So, last week, I spent 3 days, for 10 plus hours, standing on cement. I had been behind a table at Calgary Expo before, but that was a time when I was working solely for Clare at FaeryInkPress.com. This time, I was selling my own work on one quarter of Clare’s table.
Clare has a wonderful recap of her experience at Calgary Expo here. I may or may not do post-mortems of my own–if I do, they won’t be here–but I did want to talk about a few things that came up when I was selling.
First, there is a certain emotionality that comes into play when selling your own work. Where all the hours of writing, editing, fiddling with formatting, and overall drudgery…that they are worth it. That seeing someone genuinely excited to experience your work, willing to pay for that work. There isn’t anything quite like that rush.
Second, talking with someone who is excited to have someone with a piece of their identity in the story–you can tell the moment it hits. The moment where their eyes get a little wider, their lips part as they fumble for how they can express what it means to them, and their hand drifts forward to anchor themselves to something you’re created.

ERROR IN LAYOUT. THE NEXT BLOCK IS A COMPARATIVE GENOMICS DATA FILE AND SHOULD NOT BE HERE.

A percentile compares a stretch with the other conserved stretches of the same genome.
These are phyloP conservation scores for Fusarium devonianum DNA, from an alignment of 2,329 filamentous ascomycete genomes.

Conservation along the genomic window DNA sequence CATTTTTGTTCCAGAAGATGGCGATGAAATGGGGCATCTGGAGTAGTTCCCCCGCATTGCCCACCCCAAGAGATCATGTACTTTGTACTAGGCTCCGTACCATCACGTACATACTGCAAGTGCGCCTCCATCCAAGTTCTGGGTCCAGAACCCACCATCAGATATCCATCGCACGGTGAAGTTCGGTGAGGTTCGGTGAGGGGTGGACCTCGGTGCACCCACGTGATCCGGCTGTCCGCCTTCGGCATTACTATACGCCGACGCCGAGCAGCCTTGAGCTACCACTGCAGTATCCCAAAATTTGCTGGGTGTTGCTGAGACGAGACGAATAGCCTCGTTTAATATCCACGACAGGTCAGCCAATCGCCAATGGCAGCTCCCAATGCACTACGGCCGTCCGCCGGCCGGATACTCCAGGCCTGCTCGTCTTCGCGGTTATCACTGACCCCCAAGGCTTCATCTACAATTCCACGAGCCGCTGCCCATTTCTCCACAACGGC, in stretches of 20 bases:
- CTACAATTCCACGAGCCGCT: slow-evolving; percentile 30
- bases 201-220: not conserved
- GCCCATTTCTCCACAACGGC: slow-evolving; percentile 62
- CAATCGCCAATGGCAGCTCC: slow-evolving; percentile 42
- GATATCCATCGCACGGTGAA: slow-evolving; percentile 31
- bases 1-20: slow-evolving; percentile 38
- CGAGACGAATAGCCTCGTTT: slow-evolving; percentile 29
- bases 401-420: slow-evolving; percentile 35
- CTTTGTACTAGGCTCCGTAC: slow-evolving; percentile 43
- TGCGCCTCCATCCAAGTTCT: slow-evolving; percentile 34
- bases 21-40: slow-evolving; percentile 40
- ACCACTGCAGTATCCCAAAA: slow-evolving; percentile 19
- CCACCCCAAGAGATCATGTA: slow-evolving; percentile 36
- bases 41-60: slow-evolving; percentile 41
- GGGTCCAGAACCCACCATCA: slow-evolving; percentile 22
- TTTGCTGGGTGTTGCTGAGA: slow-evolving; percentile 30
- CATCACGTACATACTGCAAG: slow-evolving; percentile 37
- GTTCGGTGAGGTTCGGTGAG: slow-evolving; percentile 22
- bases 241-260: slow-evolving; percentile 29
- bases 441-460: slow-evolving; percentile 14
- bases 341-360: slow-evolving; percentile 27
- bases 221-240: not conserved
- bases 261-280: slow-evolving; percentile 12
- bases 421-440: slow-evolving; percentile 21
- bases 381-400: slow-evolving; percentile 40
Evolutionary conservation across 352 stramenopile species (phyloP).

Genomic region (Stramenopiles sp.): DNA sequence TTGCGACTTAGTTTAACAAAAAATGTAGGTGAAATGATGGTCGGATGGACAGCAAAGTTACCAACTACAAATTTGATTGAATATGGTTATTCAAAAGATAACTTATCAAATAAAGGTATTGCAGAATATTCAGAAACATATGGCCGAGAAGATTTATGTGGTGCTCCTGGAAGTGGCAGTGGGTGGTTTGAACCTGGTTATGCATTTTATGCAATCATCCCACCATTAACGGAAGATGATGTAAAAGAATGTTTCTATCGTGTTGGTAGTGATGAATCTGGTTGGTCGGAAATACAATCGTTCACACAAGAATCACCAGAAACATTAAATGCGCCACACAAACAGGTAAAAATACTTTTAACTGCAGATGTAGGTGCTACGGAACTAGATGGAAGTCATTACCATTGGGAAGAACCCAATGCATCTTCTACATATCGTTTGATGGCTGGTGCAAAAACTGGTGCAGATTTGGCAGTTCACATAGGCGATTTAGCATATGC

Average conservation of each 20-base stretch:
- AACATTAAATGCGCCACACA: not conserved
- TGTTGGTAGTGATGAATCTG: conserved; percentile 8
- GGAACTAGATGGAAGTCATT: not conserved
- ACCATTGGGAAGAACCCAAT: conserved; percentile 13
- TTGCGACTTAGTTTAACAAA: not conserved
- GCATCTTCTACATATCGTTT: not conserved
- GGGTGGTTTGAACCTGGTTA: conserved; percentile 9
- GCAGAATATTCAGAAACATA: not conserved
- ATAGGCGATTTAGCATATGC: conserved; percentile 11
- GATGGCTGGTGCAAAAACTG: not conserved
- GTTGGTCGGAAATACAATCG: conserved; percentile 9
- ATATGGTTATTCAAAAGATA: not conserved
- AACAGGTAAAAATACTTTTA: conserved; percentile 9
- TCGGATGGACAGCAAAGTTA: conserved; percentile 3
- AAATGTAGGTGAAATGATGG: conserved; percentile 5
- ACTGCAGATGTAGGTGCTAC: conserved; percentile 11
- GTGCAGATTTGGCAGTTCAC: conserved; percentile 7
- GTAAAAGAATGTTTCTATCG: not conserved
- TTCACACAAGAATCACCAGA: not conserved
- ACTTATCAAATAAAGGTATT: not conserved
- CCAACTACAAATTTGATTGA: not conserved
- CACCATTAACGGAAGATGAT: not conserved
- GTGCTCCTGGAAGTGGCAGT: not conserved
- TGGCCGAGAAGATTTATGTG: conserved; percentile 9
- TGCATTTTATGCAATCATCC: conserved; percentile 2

Third, listening to someone express their need to belong in a creative work. I’m not talking about works where if you kind of blur your eyes, you might be able to see something queer (queer baited). I’m talking about something that is admittedly queer, doesn’t placate or soften its shots for a general market, and not something where the identity alone is the plot. That really is the purpose of writing. To give someone a story to belong in.
I was really fortunate to be face-to-face with so many positive, receptive people this weekend. I heard many stories about the journey to be comfortable in one’s own skin and/or queerness. And I did some home, tired and worn out, swearing cement had leeched into my legs and into my bloodstream, and I cried.
And then I opened my notebook to write.